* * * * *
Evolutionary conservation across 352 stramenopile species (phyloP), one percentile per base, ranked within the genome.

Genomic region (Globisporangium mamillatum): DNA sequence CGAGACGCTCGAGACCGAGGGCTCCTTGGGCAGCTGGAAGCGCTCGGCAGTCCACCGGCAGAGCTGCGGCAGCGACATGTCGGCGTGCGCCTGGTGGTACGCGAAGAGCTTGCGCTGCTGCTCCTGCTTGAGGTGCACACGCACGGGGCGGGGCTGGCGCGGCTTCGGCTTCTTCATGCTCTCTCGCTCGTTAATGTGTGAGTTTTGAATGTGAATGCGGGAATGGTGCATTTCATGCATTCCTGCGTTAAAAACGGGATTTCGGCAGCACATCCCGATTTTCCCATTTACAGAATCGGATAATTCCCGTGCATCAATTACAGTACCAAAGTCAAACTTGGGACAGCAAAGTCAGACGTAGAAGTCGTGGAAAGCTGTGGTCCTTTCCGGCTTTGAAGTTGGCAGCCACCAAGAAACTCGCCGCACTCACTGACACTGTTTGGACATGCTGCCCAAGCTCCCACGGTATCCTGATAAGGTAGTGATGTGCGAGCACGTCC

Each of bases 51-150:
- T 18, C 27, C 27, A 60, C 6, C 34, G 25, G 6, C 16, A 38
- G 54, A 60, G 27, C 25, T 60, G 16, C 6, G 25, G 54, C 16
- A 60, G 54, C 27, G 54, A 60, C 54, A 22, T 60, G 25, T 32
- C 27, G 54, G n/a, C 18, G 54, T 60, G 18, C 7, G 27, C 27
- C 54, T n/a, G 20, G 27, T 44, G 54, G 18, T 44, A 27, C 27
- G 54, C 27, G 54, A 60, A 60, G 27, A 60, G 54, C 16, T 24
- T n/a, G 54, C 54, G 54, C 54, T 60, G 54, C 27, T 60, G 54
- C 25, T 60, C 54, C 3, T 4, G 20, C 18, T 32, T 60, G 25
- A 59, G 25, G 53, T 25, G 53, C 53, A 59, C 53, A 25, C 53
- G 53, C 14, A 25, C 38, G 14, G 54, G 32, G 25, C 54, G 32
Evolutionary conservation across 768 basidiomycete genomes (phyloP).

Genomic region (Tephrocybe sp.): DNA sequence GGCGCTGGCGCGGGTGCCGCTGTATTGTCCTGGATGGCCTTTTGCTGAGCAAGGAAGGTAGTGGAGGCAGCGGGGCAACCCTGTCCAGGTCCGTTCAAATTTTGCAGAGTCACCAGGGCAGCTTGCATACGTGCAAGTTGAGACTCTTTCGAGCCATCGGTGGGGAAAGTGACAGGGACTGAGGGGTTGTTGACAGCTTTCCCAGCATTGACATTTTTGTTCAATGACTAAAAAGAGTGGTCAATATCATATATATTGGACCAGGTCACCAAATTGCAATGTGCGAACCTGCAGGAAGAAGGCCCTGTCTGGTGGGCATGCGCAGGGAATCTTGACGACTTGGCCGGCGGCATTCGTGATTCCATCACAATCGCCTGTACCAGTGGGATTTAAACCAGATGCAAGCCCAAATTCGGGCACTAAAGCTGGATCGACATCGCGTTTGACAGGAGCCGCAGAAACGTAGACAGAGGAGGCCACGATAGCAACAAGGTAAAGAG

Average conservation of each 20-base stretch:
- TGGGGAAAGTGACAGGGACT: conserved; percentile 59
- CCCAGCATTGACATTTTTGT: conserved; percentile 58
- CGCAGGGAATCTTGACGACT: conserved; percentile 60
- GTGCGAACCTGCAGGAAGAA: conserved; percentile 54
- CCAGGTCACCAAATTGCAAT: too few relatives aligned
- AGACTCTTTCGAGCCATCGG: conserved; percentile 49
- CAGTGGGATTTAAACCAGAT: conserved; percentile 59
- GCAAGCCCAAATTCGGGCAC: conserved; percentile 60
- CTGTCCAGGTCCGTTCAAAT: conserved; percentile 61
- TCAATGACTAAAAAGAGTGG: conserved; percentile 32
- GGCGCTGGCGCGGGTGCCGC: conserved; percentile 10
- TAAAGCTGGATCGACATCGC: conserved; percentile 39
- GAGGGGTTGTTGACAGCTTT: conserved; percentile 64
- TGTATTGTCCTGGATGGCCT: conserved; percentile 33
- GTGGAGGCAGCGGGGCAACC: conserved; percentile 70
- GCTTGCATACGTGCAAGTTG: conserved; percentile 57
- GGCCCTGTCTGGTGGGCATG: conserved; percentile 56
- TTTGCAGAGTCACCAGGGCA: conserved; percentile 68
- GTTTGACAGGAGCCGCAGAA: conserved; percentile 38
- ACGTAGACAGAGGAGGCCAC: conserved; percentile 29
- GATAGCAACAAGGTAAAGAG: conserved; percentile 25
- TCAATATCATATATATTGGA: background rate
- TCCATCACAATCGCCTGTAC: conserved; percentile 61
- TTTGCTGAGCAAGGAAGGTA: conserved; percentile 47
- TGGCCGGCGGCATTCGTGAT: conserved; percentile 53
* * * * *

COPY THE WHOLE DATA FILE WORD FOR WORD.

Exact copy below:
Evolutionary conservation across 352 stramenopile species (phyloP), one percentile per base, ranked within the genome.

Genomic region (Globisporangium mamillatum): DNA sequence CGAGACGCTCGAGACCGAGGGCTCCTTGGGCAGCTGGAAGCGCTCGGCAGTCCACCGGCAGAGCTGCGGCAGCGACATGTCGGCGTGCGCCTGGTGGTACGCGAAGAGCTTGCGCTGCTGCTCCTGCTTGAGGTGCACACGCACGGGGCGGGGCTGGCGCGGCTTCGGCTTCTTCATGCTCTCTCGCTCGTTAATGTGTGAGTTTTGAATGTGAATGCGGGAATGGTGCATTTCATGCATTCCTGCGTTAAAAACGGGATTTCGGCAGCACATCCCGATTTTCCCATTTACAGAATCGGATAATTCCCGTGCATCAATTACAGTACCAAAGTCAAACTTGGGACAGCAAAGTCAGACGTAGAAGTCGTGGAAAGCTGTGGTCCTTTCCGGCTTTGAAGTTGGCAGCCACCAAGAAACTCGCCGCACTCACTGACACTGTTTGGACATGCTGCCCAAGCTCCCACGGTATCCTGATAAGGTAGTGATGTGCGAGCACGTCC

Each of bases 51-150:
- T 18, C 27, C 27, A 60, C 6, C 34, G 25, G 6, C 16, A 38
- G 54, A 60, G 27, C 25, T 60, G 16, C 6, G 25, G 54, C 16
- A 60, G 54, C 27, G 54, A 60, C 54, A 22, T 60, G 25, T 32
- C 27, G 54, G n/a, C 18, G 54, T 60, G 18, C 7, G 27, C 27
- C 54, T n/a, G 20, G 27, T 44, G 54, G 18, T 44, A 27, C 27
- G 54, C 27, G 54, A 60, A 60, G 27, A 60, G 54, C 16, T 24
- T n/a, G 54, C 54, G 54, C 54, T 60, G 54, C 27, T 60, G 54
- C 25, T 60, C 54, C 3, T 4, G 20, C 18, T 32, T 60, G 25
- A 59, G 25, G 53, T 25, G 53, C 53, A 59, C 53, A 25, C 53
- G 53, C 14, A 25, C 38, G 14, G 54, G 32, G 25, C 54, G 32
Evolutionary conservation across 768 basidiomycete genomes (phyloP).

Genomic region (Tephrocybe sp.): DNA sequence GGCGCTGGCGCGGGTGCCGCTGTATTGTCCTGGATGGCCTTTTGCTGAGCAAGGAAGGTAGTGGAGGCAGCGGGGCAACCCTGTCCAGGTCCGTTCAAATTTTGCAGAGTCACCAGGGCAGCTTGCATACGTGCAAGTTGAGACTCTTTCGAGCCATCGGTGGGGAAAGTGACAGGGACTGAGGGGTTGTTGACAGCTTTCCCAGCATTGACATTTTTGTTCAATGACTAAAAAGAGTGGTCAATATCATATATATTGGACCAGGTCACCAAATTGCAATGTGCGAACCTGCAGGAAGAAGGCCCTGTCTGGTGGGCATGCGCAGGGAATCTTGACGACTTGGCCGGCGGCATTCGTGATTCCATCACAATCGCCTGTACCAGTGGGATTTAAACCAGATGCAAGCCCAAATTCGGGCACTAAAGCTGGATCGACATCGCGTTTGACAGGAGCCGCAGAAACGTAGACAGAGGAGGCCACGATAGCAACAAGGTAAAGAG

Average conservation of each 20-base stretch:
- TGGGGAAAGTGACAGGGACT: conserved; percentile 59
- CCCAGCATTGACATTTTTGT: conserved; percentile 58
- CGCAGGGAATCTTGACGACT: conserved; percentile 60
- GTGCGAACCTGCAGGAAGAA: conserved; percentile 54
- CCAGGTCACCAAATTGCAAT: too few relatives aligned
- AGACTCTTTCGAGCCATCGG: conserved; percentile 49
- CAGTGGGATTTAAACCAGAT: conserved; percentile 59
- GCAAGCCCAAATTCGGGCAC: conserved; percentile 60
- CTGTCCAGGTCCGTTCAAAT: conserved; percentile 61
- TCAATGACTAAAAAGAGTGG: conserved; percentile 32
- GGCGCTGGCGCGGGTGCCGC: conserved; percentile 10
- TAAAGCTGGATCGACATCGC: conserved; percentile 39
- GAGGGGTTGTTGACAGCTTT: conserved; percentile 64
- TGTATTGTCCTGGATGGCCT: conserved; percentile 33
- GTGGAGGCAGCGGGGCAACC: conserved; percentile 70
- GCTTGCATACGTGCAAGTTG: conserved; percentile 57
- GGCCCTGTCTGGTGGGCATG: conserved; percentile 56
- TTTGCAGAGTCACCAGGGCA: conserved; percentile 68
- GTTTGACAGGAGCCGCAGAA: conserved; percentile 38
- ACGTAGACAGAGGAGGCCAC: conserved; percentile 29
- GATAGCAACAAGGTAAAGAG: conserved; percentile 25
- TCAATATCATATATATTGGA: background rate
- TCCATCACAATCGCCTGTAC: conserved; percentile 61
- TTTGCTGAGCAAGGAAGGTA: conserved; percentile 47
- TGGCCGGCGGCATTCGTGAT: conserved; percentile 53